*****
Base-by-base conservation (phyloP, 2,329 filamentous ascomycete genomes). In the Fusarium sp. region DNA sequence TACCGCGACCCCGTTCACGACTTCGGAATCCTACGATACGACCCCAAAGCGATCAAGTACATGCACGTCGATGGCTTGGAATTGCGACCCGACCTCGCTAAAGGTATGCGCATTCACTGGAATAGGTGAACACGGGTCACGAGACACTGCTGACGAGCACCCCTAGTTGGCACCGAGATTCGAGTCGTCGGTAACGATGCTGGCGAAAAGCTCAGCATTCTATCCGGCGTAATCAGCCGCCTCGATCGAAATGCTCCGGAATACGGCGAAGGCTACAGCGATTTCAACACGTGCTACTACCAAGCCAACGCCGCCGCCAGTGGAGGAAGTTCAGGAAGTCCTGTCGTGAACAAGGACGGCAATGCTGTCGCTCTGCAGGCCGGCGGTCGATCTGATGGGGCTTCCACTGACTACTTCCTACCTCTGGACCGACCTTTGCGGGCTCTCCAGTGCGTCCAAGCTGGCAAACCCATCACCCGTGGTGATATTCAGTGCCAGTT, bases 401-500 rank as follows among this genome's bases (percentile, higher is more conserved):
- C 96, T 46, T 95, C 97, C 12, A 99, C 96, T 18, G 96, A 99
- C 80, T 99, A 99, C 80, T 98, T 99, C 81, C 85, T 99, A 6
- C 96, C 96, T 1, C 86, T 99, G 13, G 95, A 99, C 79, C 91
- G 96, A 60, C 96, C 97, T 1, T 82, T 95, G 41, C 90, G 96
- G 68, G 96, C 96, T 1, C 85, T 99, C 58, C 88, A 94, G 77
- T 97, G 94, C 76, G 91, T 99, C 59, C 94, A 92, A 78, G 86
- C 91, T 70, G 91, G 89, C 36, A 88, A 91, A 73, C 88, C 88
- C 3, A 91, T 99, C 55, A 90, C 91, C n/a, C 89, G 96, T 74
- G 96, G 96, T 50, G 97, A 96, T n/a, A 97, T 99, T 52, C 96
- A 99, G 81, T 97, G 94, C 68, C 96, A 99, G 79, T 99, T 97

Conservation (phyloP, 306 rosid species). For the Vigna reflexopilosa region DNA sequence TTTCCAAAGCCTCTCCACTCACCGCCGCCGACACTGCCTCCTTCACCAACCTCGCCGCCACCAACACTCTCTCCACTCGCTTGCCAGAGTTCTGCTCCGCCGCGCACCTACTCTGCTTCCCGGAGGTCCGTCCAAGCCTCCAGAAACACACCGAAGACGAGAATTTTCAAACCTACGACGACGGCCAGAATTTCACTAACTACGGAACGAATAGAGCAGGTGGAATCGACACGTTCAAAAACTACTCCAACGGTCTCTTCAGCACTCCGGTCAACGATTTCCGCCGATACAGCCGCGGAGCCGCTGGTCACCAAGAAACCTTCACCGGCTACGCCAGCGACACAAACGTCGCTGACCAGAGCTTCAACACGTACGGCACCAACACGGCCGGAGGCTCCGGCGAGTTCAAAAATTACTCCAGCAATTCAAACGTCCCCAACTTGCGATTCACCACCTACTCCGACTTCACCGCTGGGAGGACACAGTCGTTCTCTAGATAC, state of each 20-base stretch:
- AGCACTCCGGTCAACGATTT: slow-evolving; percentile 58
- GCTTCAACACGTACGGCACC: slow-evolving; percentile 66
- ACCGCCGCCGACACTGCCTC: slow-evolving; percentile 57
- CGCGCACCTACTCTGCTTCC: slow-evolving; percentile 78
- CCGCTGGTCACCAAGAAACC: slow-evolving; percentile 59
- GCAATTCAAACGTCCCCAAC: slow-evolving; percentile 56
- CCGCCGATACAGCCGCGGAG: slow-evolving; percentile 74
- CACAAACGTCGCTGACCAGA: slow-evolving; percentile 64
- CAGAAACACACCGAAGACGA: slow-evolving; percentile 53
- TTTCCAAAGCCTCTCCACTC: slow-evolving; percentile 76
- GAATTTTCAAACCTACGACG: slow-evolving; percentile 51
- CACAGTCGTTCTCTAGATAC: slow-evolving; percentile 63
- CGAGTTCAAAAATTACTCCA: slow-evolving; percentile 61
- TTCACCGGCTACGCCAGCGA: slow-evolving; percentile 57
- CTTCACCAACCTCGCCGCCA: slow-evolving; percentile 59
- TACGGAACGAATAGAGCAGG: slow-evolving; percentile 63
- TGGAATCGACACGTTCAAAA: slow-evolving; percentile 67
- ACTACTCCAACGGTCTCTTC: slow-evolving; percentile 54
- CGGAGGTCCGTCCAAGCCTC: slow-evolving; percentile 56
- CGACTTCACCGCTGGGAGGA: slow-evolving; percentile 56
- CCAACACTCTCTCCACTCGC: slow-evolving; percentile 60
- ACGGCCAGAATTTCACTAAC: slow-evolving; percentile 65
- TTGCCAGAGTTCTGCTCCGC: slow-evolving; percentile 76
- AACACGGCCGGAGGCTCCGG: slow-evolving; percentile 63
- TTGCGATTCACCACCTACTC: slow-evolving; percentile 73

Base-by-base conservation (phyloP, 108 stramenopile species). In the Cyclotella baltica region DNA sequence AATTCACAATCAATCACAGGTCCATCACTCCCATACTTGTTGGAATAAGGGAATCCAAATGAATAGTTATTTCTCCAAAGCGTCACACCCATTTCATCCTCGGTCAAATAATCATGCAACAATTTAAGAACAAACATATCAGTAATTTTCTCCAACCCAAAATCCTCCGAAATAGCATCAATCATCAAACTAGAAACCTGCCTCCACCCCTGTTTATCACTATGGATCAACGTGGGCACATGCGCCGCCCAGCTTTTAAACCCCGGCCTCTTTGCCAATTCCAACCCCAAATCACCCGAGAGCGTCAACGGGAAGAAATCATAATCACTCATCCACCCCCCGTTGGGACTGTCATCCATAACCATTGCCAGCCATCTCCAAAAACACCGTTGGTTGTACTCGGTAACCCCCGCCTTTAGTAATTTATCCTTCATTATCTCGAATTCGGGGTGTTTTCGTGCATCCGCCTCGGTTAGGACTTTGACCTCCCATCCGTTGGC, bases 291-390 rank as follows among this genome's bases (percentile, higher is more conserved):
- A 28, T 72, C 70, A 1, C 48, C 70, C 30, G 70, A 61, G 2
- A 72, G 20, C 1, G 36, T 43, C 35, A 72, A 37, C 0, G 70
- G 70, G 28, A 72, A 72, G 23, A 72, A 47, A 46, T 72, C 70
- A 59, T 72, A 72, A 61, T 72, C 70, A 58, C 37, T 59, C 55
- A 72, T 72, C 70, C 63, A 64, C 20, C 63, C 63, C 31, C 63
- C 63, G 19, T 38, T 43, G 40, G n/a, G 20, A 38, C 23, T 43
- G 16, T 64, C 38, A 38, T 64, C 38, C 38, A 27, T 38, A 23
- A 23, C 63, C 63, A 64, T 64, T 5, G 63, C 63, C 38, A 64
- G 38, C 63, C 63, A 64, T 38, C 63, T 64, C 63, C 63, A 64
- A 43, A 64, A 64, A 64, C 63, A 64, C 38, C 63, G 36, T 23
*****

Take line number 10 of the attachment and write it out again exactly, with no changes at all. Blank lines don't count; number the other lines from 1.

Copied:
- G 96, G 96, T 50, G 97, A 96, T n/a, A 97, T 99, T 52, C 96